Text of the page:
Wednesday, February 23, 2011
I usually do not like blog posts about people's health. But I can see why people do it. After all, when you are sick, you feel absolutely miserable and it is a call for help and for sympathy.
I never get sick. Not really. Or at least, that is what I like to tell myself. I get run-down and worn out and occasionally a sniffle or two will show up to tell me that my body does not appreciate being sleep deprived. However, every once and a great while, I get miserably sick.
While I am sure there were times before this, I remember fairly distinctly coming home from Church one Sunday and demanding that my mom pull over the car (just by the railroad track bridge that you have to go under when headed from Troy to the church building...) so I could cast up my accounts. I was humiliated. But of course, I was also running a terrible fever - which is fairly miraculous in and of itself, because my family seems to hardly ever get a fever when we are supposed to. Except Mark, who has gone to the hospital several times for a really high temperature. I remember laying on the couch with a cold compress on my head, wrapped tightly in blankets, watching The Cutting Edge while my mom ran to the store to get medicine. It is the only time I remember my mom shopping on Sunday.
I'm pretty sure I went to school the next day (third grade with Mrs. Lemkeuhl) and having to go home early because I was still feeling poorly. And I think I was out a week.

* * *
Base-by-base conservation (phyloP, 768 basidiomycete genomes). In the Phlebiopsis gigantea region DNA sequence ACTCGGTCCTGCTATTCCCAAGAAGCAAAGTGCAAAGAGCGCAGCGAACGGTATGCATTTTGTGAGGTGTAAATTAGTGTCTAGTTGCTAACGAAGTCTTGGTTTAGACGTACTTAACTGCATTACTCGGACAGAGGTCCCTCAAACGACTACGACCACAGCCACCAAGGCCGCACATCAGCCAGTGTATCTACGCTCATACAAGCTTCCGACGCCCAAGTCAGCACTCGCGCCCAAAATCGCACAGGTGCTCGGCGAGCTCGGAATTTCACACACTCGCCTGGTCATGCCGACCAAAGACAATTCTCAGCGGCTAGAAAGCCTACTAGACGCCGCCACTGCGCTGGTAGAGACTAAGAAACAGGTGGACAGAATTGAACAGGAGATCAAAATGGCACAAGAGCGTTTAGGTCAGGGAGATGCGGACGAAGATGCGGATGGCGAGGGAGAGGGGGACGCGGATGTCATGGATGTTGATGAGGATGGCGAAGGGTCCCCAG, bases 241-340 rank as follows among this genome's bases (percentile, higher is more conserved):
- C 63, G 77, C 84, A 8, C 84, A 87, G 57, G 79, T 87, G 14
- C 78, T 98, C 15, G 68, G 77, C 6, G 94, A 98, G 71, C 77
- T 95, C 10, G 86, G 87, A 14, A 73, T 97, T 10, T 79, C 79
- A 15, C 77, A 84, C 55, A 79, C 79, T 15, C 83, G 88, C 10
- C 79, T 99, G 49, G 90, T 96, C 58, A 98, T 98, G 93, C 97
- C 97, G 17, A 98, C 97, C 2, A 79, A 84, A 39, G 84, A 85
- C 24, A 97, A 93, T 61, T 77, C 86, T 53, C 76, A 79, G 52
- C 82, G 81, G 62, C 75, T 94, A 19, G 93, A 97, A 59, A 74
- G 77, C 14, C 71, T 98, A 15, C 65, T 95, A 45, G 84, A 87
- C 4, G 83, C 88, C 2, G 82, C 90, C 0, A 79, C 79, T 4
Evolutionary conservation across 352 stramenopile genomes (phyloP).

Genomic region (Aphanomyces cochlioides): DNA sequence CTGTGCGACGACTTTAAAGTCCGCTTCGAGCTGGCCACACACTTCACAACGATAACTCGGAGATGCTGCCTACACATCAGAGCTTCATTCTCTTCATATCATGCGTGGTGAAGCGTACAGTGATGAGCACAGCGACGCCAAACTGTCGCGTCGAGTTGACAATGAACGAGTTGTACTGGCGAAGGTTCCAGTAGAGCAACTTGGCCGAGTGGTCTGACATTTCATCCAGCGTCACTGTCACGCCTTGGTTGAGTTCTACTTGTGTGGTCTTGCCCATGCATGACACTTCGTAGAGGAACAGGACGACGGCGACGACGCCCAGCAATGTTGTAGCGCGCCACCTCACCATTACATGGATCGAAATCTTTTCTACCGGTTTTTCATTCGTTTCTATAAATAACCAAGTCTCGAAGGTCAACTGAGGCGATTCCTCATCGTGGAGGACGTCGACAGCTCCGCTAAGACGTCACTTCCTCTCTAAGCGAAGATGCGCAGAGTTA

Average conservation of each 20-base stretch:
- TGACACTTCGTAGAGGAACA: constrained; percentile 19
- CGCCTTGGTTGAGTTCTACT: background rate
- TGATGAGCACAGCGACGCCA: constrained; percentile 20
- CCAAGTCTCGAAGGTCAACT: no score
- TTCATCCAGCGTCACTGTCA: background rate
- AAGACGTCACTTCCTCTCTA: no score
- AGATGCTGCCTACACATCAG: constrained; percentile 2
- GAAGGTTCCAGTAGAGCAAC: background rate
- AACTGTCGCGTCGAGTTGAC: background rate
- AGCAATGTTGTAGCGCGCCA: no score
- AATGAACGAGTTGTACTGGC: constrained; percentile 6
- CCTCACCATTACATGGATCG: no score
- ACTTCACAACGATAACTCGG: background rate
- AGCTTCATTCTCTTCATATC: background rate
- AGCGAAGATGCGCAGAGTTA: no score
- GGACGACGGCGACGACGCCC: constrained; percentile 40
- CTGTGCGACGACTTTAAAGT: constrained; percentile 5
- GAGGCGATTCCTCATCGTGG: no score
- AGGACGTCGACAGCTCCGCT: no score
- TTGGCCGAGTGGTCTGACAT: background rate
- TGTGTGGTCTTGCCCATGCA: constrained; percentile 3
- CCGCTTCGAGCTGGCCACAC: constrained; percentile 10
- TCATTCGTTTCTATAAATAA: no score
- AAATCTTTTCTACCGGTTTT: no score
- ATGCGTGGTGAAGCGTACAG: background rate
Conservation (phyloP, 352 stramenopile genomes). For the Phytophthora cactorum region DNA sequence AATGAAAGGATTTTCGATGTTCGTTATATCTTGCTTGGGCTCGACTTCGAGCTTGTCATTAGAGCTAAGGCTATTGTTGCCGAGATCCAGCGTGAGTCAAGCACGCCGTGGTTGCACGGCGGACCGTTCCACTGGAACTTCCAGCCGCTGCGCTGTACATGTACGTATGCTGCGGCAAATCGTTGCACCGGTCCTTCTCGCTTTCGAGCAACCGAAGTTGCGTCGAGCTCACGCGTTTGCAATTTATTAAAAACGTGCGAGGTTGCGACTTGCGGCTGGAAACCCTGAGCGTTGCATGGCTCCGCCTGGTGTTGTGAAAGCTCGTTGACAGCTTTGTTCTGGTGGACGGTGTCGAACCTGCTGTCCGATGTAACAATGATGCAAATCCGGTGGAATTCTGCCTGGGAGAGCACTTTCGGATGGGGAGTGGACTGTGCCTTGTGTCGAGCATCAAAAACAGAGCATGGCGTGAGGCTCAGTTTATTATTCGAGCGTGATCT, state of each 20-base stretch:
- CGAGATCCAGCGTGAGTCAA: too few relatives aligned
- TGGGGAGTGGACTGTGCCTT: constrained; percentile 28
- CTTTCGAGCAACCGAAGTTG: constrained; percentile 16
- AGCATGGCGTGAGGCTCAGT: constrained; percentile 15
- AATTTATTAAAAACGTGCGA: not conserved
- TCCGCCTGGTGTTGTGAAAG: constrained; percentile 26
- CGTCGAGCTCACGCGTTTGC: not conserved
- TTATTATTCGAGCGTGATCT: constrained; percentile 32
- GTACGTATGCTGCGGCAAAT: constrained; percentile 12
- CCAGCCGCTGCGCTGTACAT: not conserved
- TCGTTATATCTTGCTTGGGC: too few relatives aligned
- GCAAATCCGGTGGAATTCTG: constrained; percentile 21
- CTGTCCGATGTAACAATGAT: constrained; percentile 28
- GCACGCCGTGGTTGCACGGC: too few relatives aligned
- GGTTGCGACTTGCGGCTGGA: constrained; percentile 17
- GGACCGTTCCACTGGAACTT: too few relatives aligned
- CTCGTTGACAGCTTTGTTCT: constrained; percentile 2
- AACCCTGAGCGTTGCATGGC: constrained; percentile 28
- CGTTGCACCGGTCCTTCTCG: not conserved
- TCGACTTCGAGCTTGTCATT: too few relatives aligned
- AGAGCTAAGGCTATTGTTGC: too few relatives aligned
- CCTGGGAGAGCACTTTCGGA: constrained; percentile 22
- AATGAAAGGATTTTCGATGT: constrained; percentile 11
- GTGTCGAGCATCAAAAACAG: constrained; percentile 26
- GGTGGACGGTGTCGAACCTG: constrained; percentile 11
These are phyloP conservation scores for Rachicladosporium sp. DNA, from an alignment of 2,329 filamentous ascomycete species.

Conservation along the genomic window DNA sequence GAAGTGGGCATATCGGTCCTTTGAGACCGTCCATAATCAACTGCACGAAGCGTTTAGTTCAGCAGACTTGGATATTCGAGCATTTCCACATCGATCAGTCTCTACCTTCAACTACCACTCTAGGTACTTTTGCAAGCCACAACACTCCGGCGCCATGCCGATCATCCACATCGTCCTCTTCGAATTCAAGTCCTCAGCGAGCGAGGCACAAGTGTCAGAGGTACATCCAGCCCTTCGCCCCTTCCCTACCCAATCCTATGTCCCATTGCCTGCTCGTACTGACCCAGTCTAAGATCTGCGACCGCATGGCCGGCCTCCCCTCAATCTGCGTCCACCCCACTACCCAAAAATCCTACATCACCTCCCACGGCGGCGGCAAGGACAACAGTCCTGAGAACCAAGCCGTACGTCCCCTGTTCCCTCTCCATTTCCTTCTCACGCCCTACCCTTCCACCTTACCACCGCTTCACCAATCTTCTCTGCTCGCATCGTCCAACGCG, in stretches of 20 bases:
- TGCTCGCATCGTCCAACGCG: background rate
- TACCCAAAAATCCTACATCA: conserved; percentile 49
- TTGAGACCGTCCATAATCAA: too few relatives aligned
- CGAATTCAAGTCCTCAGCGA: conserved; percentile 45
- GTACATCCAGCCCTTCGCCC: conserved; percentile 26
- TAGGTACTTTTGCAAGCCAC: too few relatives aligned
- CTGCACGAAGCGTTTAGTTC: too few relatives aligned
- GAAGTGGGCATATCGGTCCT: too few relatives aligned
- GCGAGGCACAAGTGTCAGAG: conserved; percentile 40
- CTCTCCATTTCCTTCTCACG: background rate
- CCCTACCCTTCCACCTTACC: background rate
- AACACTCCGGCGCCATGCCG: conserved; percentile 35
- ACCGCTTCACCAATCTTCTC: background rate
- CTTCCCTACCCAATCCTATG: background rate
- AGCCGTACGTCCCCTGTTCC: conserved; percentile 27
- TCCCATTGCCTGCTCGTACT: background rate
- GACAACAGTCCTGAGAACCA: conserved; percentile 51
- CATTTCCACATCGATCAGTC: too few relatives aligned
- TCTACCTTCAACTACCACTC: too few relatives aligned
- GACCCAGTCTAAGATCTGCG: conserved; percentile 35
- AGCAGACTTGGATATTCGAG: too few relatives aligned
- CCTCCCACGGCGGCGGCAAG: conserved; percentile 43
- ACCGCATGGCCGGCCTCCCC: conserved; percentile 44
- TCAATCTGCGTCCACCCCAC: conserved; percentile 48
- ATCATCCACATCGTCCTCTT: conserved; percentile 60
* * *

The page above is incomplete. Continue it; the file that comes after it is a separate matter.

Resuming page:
I remember being out of commission for pink eye. I got sick once on Christmas Eve and had to stay home from the live nativity (I think). And I definitely got sick one year on New Year's Eve. I remember we were down in Kentucky for that one, and on the drive back, I was curled up into a ball with the chills and about three blankets piled on me one minute, and then extreme heat flashes the next. Once I had strep throat - no fever, and I still maintained regular eating and drinking habits (I was told, however, to stay away from deep-throat kissing). I had a cough that lasted for 6 weeks to 6 months... I can't really remember. Two years ago, I'm fairly certain (through a neighborhood nurse's diagnosis) I had the piggy flu for three days.
And that's it. I really don't get that sick.
It's a good thing, too, because when I am sick, I am a complete baby. I want to disappear from all responsibilities and sit in my bed... No, scratch that. I would rather have someone pushing me around in a wheelchair as I wheeze and cough, looking at English roses and such, with a blanket over my legs and a shawl wrapped around my shoulders.
Because I really, really hate feeling like I am going to pass out and throw up at the same time while my chest rattles and my cough gives me a major headache. I hate the feeling of having been in bed all day because my muscles are sore, and I can't tell if it is because I am sick or because I've been in bed all day. I had the stuffiness. And the heat flashes that turn into chills. I don't like being uncomfortable, and there is nothing more uncomfortable than being sick.
Especially when you know you have to go to work in the morning. On the plus side, liquid medicine does not usually bother me. You know people who hate cherry flavored candy because it tastes like cough syrup? I love cherry flavored candy. The kind that I bought for my chest cold is not the best tasting, but it certainly isn't as bad as all that. It's sitting here on my nightstand, just waiting for three more hours to pass so I can take my next dosage.